When planning daily centerings Rainbow Community School (RCS) teachers strive to align the lessons, practices or activities with one of RCS’s spiritual, social and/or emotional learning goals. One of the longest standing spiritual learning goals (see below) recognizes celebration, tradition and ritual as sacred acts- acts that offer our students links to other cultures, ancestors and the past while laying a foundation for their future.

Class and Community Celebration and Ritual: Shared celebrations, ceremonies and rites of passage that empower students to be a part of an integral community

These shared celebrations, ceremonies and rites of passage are held as sacred and in some cases magical. They are symbolic and are infused with great care and reverence. Some specific milestones include Move Up Day, The Rose Ceremony, Mysteries Council, Graduation, school wide monthly gatherings that align with seasonal celebrations and Birthday Celebrations.

Recently I was invited into the 1st grade classroom to participate in a centering honoring a birthday. Our students experience at least once collective centering each school day, but for one very special centering each year, it becomes extremely personalized- The Birthday Celebration. As we know, a birthday is such a special and exciting event in a young person’s life, this special day holds a different, personal meaning than do other holidays or celebrations. Birthdays are celebrated for various reasons, from honoring or reflecting on personal growth, to acknowledging new opportunity, to encouraging fellowship. We may associate cake, ice cream, presents, parties with them but at Rainbow this personal milestone is meant to invoke a sense of the sacred- The child is cerebrated as a uniquely spiritual being.

Rachel, the lead teacher opened the centering circle by lighting the candle for “Judah and his new trip around the sun.” She first asked the kids to bring awarenss to their bodies by “finding a space that was grounding for them.” She then help to guide them in three deep breaths by ringing a chime between each breath. As the kids engaged in these typical centering rituals, the energy of the room settled into a more mindful state.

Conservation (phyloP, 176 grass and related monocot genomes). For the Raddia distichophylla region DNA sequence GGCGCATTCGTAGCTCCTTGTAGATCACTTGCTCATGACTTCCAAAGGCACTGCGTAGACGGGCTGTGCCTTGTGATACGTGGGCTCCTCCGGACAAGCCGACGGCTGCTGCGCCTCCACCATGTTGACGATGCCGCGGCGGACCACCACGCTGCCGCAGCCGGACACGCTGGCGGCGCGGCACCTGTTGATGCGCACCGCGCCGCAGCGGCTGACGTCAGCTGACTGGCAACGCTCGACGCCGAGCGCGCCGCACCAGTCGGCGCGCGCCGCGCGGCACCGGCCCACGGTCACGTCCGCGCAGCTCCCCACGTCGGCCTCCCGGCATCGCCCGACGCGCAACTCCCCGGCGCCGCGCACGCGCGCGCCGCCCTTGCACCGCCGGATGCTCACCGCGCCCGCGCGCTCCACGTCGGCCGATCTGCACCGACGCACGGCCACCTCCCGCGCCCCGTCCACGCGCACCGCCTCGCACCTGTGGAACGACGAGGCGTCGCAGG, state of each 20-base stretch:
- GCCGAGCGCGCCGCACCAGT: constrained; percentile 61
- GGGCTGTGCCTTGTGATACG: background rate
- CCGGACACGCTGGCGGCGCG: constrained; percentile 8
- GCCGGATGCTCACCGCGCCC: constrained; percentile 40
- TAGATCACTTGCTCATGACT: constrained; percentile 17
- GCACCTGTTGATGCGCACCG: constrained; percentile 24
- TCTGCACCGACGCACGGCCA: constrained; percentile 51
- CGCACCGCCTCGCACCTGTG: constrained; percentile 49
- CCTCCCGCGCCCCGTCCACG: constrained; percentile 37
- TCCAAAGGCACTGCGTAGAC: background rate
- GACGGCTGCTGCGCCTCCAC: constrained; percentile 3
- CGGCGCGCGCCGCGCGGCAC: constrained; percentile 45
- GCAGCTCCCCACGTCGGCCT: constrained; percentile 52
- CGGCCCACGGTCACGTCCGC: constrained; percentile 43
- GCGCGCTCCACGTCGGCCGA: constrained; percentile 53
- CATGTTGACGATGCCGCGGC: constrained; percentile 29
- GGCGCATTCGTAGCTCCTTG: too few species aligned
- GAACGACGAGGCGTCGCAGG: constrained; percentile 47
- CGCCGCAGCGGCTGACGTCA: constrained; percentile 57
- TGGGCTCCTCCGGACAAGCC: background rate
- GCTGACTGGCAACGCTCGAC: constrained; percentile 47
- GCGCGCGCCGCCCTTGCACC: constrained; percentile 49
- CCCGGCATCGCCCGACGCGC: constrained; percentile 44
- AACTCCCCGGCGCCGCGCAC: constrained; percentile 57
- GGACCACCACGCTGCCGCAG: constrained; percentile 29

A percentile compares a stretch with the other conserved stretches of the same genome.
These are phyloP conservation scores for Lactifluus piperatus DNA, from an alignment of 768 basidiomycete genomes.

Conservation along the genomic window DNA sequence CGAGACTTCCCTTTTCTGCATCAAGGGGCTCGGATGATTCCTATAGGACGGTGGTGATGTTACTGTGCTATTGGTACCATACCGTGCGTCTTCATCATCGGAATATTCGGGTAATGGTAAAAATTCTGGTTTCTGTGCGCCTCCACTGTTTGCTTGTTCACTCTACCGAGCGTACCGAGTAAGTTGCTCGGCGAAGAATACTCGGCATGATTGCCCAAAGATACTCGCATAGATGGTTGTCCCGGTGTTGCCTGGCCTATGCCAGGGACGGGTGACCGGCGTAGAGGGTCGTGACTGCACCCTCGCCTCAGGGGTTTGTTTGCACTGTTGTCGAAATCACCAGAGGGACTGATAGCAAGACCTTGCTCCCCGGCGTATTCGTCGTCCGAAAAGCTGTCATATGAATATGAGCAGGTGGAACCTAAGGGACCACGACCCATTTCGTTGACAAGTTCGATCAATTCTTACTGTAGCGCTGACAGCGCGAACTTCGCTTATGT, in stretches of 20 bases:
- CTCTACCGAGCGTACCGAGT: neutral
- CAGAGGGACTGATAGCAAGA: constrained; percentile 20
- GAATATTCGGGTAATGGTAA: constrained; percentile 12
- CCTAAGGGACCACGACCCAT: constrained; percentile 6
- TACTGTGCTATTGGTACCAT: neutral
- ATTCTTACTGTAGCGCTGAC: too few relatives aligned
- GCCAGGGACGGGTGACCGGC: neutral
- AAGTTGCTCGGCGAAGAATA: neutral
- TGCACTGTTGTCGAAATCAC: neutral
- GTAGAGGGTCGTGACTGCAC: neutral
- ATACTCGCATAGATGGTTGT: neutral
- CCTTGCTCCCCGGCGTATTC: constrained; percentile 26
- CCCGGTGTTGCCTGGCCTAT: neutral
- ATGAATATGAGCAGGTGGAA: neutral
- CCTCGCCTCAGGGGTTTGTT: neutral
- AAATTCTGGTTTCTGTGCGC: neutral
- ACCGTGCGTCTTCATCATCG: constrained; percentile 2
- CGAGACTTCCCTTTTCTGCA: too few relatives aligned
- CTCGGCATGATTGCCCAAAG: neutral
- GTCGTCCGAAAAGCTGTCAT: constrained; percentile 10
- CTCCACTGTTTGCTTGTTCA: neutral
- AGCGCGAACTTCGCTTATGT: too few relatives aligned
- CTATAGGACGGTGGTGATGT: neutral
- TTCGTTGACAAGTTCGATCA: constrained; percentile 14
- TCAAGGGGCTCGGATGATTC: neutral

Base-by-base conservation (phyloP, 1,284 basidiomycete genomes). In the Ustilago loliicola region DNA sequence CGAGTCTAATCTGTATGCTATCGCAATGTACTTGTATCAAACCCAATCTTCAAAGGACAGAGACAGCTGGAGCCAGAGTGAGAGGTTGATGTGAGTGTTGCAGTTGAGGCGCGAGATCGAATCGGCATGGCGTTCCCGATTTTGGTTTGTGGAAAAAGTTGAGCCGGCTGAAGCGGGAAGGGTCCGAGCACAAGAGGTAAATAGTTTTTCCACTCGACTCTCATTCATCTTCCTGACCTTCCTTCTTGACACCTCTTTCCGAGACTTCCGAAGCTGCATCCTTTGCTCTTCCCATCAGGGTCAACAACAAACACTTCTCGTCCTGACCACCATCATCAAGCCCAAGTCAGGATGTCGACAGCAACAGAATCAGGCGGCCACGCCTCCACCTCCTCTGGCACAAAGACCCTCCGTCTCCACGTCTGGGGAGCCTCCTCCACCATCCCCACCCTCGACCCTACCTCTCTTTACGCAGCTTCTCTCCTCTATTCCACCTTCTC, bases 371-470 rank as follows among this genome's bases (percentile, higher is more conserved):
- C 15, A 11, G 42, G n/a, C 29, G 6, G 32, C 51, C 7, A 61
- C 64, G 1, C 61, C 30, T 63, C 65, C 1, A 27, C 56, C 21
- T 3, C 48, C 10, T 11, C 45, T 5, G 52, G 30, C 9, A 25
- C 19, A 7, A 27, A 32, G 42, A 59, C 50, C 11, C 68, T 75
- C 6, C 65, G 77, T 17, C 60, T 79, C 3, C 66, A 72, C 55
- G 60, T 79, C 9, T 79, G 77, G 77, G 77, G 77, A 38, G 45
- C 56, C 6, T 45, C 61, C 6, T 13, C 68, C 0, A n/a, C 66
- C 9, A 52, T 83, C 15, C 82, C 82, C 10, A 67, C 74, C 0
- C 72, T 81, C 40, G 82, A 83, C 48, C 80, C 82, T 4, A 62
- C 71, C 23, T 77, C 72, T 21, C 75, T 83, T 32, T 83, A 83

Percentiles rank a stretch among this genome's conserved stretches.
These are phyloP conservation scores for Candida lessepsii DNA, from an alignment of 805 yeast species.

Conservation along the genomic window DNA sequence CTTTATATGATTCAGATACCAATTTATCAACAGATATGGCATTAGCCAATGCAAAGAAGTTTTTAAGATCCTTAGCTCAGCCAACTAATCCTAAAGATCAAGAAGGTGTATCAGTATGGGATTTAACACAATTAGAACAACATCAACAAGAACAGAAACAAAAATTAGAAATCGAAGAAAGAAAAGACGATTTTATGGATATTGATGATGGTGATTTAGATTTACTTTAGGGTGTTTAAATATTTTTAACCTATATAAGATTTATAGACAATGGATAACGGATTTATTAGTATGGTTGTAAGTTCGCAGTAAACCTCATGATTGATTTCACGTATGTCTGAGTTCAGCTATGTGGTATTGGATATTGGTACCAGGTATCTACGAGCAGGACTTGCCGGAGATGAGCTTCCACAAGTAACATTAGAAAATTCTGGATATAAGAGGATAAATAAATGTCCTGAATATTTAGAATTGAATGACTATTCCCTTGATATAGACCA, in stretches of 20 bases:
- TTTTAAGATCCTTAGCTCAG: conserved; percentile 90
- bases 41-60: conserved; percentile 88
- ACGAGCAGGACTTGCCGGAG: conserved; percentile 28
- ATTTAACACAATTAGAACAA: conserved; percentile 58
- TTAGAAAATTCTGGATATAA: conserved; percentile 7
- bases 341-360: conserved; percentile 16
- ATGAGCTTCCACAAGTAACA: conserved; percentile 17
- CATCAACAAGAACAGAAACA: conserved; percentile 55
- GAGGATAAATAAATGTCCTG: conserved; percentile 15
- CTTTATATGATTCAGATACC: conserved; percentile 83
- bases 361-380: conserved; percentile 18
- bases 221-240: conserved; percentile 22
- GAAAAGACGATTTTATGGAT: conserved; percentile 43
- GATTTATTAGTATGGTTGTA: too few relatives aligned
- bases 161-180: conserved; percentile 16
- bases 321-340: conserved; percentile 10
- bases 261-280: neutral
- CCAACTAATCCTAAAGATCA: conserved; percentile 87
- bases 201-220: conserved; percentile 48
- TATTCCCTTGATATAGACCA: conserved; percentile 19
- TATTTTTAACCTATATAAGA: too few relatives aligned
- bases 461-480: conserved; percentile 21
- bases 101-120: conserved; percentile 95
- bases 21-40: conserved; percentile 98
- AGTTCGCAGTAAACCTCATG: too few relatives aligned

Rachel continued,…”We have all been part of Judah’s life for many days…many of us met Judah the first day of this school year, others have known Judah for many years now. We are also blessed to have two people in the circle that have known him for his entire life and we welcome Judah’s parents. Regardless of how long we have known him, we have all come to love and appreciate him and would like to honor him with appreciations.”

At this point Rachel asked the kids to warm their hands by rubbing them together and then invited them to cover their eyes so that they can fully picture Judah’s face and invite a sincere appreciation to the front of their minds. As the appreciation circle began, she reminded them that “when we speak from the heart, we point our hearts at the person we are speaking to.” The appreciations, as well as smiles and even happy tears began to flood into the room. Judah’s parents were also invited to tell Judah’s birth story and to share pictures and memories through the years. 

Rachel has, for years, been carrying on a 1st grade tradition of a birthday bead necklace. At his time, she asked the children to choose a bead from the basket and to think about a wish they have for Judah as he embarks on this next journey around the sun and let the bead represent a wish they have for him during this next trip. Each student strung his/her bead onto the necklace and named the wish. As a closure, Rachel reminded Judah that he was loved by his 1st grade family and if there were every a time that he needed to be reminded of the love that surrounded him to wear the necklace so that his heart could be filled.

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